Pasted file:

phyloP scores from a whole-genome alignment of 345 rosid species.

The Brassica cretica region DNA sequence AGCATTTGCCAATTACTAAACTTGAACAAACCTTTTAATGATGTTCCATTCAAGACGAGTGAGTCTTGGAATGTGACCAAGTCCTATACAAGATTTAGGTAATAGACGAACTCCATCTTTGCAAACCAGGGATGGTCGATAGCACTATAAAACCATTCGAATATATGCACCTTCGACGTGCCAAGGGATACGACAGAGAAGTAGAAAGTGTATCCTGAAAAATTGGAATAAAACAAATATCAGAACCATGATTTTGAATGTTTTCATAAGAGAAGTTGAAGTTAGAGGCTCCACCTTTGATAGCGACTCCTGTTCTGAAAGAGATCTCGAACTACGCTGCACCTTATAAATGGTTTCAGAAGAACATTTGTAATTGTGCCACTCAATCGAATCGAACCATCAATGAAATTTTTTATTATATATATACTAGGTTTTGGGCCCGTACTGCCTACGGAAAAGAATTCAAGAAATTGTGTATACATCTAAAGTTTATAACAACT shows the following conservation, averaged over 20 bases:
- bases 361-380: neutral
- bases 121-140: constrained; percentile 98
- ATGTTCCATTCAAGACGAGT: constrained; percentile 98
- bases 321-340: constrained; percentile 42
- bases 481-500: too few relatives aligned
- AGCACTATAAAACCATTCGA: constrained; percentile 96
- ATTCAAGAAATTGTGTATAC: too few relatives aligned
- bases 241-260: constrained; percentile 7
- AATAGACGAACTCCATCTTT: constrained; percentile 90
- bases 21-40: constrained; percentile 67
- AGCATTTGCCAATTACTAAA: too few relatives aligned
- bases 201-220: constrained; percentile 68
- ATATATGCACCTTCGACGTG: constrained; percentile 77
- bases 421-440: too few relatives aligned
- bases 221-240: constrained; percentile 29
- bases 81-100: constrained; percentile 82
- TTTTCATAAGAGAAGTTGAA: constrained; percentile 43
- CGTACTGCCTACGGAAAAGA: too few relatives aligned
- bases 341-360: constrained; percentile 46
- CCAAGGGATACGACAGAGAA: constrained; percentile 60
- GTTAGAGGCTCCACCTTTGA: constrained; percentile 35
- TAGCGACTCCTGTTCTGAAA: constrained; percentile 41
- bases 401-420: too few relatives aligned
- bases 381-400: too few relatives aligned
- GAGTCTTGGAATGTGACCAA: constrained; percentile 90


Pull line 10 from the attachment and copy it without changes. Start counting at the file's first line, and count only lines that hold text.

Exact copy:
- bases 241-260: constrained; percentile 7